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NL Hold’em Starting Hand Charts

One aspect of the game of No-Limit Hold’em that causes beginning players much grief is deciding which hands to play and which hands to dump. NL Hold’em is much more difficult than Limit Hold’em because the value of a hand depends on so many factors other than just the cards in your hand. Despite this difficulty, our coaches believe that following some general guidelines and adjusting from these is a better solution than having no guidelines at all. Given that well over half of your profitability in NL Hold’em is based on hand selection alone, we have developed these charts to help you better determine whether to play or fold.

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There are no perfect No-Limit starting hand charts. That is because there are many factors that affect your decision, and charts cannot account for all of them. Some of these include:

  1. The size of your opponent's stacks.
  2. How loose or tight, passive or aggressive, your opponents are.
  3. Where these opponents are located at the table – for example, does an aggressive player still have to act after you?
  4. Your image at the table – for example, how tight or tricky you are perceived.

That being said, these charts will serve you well in most typical low-stakes No-Limit cash games, such as games with blinds of $1/$2, and home games. These games typically have several loose players at the table, and good opportunities for winning big pots with suited connectors and pocket pairs. With practice, you will be able to be a consistently winning player with these charts as a starting point. As you improve, you'll find yourself making adjustments to these charts based on the factors listed above, and more.

  • A bet after the flop by a player who did not take the lead in betting before the flop (and when the player that did take the lead in betting before the flop declined to act). Compare with continuation bet prop, proposition player A player who gets paid an hourly rate to start poker games or to help them stay active.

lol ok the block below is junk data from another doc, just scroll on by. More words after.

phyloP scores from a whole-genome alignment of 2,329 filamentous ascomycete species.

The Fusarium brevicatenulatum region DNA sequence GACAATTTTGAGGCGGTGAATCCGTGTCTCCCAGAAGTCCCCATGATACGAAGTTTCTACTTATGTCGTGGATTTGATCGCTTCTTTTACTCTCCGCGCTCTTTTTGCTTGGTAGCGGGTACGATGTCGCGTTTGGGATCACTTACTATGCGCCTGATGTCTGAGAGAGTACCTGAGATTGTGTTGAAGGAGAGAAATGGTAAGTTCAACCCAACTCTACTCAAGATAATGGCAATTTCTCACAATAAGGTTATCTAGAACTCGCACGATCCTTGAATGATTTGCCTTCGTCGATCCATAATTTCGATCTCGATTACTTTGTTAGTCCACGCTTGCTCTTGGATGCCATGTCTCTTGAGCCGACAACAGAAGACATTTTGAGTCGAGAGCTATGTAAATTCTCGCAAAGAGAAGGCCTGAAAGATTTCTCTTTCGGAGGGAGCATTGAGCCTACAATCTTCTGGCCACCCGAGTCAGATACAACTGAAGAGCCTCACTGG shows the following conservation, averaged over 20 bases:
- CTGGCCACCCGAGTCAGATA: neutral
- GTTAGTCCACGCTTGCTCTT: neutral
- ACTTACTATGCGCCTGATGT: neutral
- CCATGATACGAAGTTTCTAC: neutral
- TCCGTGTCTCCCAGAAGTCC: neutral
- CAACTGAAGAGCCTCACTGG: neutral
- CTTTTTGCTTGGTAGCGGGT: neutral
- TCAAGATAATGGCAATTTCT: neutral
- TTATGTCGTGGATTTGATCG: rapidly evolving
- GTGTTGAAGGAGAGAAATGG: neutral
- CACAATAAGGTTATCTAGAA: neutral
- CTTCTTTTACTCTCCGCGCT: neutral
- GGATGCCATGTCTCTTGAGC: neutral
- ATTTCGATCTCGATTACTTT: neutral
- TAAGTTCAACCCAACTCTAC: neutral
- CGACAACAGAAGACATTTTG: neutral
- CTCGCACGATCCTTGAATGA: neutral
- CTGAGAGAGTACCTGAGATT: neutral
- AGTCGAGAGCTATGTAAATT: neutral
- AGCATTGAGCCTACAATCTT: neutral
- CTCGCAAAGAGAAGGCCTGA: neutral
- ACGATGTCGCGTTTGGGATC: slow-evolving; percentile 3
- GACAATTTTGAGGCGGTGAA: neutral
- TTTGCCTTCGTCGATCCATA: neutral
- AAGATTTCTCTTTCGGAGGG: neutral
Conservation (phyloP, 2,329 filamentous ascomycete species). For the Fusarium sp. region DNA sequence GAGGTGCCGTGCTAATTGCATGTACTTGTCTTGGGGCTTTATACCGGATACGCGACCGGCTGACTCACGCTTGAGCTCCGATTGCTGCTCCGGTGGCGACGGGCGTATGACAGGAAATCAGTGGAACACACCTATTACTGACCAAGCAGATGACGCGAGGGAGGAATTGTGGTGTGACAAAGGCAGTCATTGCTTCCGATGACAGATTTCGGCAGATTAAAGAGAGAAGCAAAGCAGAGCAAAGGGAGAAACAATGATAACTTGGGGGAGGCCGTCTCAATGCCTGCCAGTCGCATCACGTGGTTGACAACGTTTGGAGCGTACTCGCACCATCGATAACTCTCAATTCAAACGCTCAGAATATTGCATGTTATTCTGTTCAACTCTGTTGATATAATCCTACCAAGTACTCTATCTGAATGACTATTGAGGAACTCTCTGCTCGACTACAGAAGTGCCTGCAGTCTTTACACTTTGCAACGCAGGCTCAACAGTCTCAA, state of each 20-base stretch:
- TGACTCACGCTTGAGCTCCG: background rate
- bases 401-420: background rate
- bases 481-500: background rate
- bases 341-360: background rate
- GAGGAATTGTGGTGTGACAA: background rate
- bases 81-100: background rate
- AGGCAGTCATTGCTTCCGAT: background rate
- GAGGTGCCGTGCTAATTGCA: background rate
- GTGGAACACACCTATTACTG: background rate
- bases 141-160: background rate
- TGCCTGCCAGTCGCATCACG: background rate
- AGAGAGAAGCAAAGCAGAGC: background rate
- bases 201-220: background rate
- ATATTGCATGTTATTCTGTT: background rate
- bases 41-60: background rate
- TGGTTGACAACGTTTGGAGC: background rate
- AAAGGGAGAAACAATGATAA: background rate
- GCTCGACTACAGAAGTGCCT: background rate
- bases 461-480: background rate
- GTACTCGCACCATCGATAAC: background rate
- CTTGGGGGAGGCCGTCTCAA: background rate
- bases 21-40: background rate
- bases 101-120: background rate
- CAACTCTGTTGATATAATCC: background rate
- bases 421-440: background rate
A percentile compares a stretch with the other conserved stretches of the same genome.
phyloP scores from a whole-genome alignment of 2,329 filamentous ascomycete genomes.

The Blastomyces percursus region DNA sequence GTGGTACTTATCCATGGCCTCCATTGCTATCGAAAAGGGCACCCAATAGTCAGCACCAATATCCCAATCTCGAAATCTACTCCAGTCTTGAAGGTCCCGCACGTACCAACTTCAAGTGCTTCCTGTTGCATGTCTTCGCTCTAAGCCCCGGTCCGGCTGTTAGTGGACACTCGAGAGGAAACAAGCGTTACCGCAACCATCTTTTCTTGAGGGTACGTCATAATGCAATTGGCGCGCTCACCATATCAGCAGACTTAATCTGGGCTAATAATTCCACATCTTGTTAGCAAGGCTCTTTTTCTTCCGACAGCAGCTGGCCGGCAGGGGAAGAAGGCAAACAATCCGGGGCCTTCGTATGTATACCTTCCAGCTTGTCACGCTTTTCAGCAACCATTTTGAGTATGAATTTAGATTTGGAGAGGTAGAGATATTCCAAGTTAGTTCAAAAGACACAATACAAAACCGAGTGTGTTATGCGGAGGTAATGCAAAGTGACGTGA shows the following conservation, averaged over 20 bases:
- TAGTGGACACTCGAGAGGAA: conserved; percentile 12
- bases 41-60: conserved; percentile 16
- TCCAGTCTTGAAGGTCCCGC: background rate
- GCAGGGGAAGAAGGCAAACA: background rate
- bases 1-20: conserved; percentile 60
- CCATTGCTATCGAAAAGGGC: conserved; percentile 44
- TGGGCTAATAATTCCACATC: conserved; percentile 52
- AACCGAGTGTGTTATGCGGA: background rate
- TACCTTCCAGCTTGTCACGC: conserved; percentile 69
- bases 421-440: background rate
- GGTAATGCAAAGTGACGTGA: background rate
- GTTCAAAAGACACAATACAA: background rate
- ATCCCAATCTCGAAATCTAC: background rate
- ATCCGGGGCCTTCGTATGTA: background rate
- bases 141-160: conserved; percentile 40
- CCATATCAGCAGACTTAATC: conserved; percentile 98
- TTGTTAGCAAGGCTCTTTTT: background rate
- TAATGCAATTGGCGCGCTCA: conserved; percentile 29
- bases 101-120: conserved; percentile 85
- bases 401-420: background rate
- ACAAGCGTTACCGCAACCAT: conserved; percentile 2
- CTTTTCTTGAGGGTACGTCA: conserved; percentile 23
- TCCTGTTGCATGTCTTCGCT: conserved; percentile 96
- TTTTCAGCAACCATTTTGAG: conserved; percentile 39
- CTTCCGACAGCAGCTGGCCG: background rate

• AGAIN: These charts are a good starting point for beginners. Specifically, Chart #1 recommends a significant amount of limping. This is great in loose, passive games but less often seen in tougher games. You’ll find other training material on Advanced Poker Training that may recommend a more aggressive approach for more experienced players.

AGAIN: These charts are a good starting point for beginners. Specifically, Chart #1 recommends a significant amount of limping. This is great in loose, passive games but less often seen in tougher games. You’ll find other training material on Advanced Poker Training that may recommend a more aggressive approach for more experienced players.

The 4-bet size he recommends is circled at the bottom: 2.6-2.8x when out of position and 2.2x when in position. Note that the Mastersheet sizes and ranges assume there are antes. Nick recommends using these sizes when deep (60BB or more). Once your stack approaches 50BB, his preferred 4. 200% Texas Poker Odds Chart Deposit Bonus. The good old 200% deposit bonus. This is a well-preferred bonus among players as it will give you twice the amount you deposited, and a lot of the times you will not be faced with too high wagering requirements. Usually, you will see wagering requirements similar to the more common 100% bonus.